10 Risk Factors of Embolism

Your body uses the blood to transport oxygen and other nutrients throughout the body. When one of your arteries is blocked by a foreign body such as a clot, it can put you in some danger.

Without a supply of blood, the affected area is in danger of losing some or all of its functioning. One of the most well-known types of embolism is a stroke, in which blood supply to the brain is cut off. Another famous type is pulmonary, in which your heart is unable to get blood to the lungs.

Sometimes, a person can develop a blood clot in the leg, which causes discomfort but isn’t immediately threatening. Symptoms include pain and swelling at the site of the clot, warm skin, and a heavy ache.

The issue with any clot is always lack of blood supply to the area. However, one difficult part of clots is their ability to detach and travel through the bloodstream to more dangerous locations. The clot in your leg now might become pulmonary later on.

It’s helpful to assess your factors for developing different kinds of embolisms so that you know what to look for and can take the steps needed to fix the problem within the safe range of diagnosis. Let’s look at ten common factors for developing a clot.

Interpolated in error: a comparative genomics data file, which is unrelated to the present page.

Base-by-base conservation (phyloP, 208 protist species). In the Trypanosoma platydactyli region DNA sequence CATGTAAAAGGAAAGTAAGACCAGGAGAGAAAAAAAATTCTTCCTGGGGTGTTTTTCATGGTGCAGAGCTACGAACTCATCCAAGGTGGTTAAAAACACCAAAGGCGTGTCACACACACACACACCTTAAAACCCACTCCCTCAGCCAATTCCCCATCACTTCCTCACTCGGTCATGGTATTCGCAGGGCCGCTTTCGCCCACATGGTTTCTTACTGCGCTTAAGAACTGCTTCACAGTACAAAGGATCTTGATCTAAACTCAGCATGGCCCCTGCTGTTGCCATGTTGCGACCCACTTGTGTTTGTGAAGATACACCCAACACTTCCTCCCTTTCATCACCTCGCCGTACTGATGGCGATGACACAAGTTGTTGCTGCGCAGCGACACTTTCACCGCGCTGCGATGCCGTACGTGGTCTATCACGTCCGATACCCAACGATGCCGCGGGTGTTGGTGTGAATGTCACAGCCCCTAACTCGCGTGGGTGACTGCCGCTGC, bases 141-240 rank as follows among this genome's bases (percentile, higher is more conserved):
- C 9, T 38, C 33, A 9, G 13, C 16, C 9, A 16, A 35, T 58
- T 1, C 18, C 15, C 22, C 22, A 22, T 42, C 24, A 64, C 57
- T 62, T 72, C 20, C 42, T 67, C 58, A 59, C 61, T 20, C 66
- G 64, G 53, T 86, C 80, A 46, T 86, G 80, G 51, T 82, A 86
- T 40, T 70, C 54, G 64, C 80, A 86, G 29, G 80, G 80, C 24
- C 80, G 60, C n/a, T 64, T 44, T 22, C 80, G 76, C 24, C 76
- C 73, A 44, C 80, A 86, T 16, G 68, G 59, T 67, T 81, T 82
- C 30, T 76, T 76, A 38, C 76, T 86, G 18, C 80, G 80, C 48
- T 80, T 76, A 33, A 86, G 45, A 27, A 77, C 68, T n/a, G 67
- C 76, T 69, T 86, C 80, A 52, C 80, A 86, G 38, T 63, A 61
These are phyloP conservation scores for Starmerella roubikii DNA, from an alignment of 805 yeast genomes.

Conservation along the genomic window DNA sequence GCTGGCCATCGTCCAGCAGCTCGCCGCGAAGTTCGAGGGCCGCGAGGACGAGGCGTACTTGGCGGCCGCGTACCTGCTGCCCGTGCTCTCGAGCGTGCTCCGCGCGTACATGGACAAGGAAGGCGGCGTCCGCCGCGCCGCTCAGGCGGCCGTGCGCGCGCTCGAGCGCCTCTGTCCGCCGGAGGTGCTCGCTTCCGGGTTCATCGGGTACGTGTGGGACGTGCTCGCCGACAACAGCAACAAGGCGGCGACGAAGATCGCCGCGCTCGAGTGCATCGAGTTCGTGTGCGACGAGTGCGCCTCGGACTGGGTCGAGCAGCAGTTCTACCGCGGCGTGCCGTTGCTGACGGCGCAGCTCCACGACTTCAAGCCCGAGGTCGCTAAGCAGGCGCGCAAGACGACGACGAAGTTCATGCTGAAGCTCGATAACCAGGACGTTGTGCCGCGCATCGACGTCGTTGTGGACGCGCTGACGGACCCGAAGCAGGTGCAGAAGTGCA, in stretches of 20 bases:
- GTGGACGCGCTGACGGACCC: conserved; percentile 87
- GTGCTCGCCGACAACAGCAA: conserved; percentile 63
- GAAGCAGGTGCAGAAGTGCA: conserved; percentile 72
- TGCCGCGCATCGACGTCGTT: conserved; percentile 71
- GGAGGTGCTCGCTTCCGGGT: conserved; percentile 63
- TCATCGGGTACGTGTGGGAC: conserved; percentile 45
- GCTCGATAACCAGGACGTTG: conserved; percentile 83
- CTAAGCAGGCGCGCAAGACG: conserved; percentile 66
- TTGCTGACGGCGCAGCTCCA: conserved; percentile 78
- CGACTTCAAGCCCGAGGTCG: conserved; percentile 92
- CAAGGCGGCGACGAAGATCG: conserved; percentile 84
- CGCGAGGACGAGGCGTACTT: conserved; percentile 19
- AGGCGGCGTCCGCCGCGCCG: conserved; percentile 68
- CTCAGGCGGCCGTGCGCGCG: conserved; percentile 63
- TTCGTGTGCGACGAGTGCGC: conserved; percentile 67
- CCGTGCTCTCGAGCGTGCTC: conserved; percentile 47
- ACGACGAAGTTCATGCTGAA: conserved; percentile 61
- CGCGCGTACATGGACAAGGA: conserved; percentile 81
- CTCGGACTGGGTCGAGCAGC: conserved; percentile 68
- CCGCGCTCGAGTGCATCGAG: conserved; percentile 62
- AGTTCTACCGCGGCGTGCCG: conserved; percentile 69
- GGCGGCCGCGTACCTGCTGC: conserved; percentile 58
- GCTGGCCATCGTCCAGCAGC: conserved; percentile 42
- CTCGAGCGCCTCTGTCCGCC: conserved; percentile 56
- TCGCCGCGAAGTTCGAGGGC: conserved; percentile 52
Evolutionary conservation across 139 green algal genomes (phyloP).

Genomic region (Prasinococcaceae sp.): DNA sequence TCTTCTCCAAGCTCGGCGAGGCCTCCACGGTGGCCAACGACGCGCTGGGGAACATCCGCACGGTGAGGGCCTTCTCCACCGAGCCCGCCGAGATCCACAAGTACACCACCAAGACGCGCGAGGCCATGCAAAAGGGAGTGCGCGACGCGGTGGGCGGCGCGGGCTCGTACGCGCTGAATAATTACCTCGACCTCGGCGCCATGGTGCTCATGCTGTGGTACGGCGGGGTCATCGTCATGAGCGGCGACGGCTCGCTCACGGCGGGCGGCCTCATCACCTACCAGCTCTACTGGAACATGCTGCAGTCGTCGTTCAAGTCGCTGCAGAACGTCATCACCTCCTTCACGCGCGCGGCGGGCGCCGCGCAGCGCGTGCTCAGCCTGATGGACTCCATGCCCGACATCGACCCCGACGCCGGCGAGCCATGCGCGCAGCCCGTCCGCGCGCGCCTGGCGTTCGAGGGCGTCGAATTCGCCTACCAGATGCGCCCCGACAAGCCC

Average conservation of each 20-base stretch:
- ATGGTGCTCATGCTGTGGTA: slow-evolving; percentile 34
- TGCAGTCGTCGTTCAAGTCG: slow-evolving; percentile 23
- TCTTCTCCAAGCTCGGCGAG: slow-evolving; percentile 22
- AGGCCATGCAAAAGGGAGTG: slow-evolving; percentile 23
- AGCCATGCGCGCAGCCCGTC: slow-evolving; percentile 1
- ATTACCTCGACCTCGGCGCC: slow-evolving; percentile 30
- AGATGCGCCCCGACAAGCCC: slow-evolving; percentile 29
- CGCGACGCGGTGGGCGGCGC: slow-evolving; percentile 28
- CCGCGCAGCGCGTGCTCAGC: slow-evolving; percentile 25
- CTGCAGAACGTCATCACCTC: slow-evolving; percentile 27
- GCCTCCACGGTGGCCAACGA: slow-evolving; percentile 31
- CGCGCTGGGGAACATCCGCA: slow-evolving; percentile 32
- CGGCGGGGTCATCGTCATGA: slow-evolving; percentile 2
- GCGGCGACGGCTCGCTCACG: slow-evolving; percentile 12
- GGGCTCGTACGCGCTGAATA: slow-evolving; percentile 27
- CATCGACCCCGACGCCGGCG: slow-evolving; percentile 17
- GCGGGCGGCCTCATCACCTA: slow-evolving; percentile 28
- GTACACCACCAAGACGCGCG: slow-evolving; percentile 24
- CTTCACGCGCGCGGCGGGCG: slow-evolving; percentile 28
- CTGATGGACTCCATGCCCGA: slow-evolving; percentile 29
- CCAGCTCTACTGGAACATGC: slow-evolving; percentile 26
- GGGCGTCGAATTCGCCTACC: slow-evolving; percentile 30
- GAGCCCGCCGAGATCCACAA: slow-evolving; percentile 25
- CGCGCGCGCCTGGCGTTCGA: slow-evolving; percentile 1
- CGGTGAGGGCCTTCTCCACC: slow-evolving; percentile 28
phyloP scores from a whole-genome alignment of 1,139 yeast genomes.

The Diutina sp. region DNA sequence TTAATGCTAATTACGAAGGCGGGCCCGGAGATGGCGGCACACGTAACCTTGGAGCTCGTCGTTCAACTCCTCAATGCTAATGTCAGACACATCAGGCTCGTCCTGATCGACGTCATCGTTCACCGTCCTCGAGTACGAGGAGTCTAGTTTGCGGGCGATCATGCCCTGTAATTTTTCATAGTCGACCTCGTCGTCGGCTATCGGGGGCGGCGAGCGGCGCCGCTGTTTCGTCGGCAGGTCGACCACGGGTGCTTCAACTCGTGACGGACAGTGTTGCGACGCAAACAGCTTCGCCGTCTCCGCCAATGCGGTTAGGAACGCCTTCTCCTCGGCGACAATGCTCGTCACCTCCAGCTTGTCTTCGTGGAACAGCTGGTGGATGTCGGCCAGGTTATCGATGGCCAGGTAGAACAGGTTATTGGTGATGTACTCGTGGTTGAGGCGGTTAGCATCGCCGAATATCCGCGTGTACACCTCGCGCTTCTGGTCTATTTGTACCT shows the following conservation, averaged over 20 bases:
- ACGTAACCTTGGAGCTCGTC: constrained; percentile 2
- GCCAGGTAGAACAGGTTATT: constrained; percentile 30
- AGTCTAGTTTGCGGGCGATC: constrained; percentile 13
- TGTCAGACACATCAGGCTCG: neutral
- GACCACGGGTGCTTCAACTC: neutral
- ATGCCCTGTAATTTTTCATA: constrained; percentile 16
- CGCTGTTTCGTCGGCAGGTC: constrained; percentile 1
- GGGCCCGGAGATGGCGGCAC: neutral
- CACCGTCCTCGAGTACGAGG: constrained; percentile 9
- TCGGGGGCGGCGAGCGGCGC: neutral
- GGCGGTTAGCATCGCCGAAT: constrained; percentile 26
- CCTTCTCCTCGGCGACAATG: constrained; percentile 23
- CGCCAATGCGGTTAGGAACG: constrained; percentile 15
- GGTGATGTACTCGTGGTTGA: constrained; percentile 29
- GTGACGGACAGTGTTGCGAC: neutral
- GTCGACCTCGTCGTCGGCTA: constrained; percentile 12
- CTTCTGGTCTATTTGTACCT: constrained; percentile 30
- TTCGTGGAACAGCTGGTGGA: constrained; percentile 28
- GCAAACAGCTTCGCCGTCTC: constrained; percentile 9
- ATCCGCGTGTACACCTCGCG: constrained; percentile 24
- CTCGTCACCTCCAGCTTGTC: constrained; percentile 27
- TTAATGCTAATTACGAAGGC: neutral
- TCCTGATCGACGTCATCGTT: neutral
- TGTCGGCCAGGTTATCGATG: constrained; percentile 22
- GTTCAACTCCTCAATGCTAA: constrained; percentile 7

1. Cancer

Cancer diagnoses often cause a wave of other issues to crop up in response to cancer itself as side effects of treatment. Patients undergoing treatments for these malignant tumors are more likely to develop embolisms.

Patients who have surgery as an intervention are more likely to develop clots than operations for non-malignant issues. The correlation is still little understood.

Patients with advanced forms of cancer are higher risk as well. Especially concerning are patients with breast, lung, brain, pelvis, and gastrointestinal tract cancers. Patients with acute Leukemia and glioblastoma are also at serious risk. Patients with a new diagnosis undergoing specific forms of chemotherapy in conjunction with other interventions also have a higher possibility of developing embolisms.

Chemotherapy increases the possibility of embolisms after surgery as well. Breast cancer patients, for example, are more likely to develop a blockage when chemotherapy is used in combination with surgery than surgery alone.

It’s thought that one to two percent of cancer-related deaths is caused by clots, particularly pulmonary embolism. If you have a cancer diagnosis, your medical professional will continue to monitor your health for signs of clots.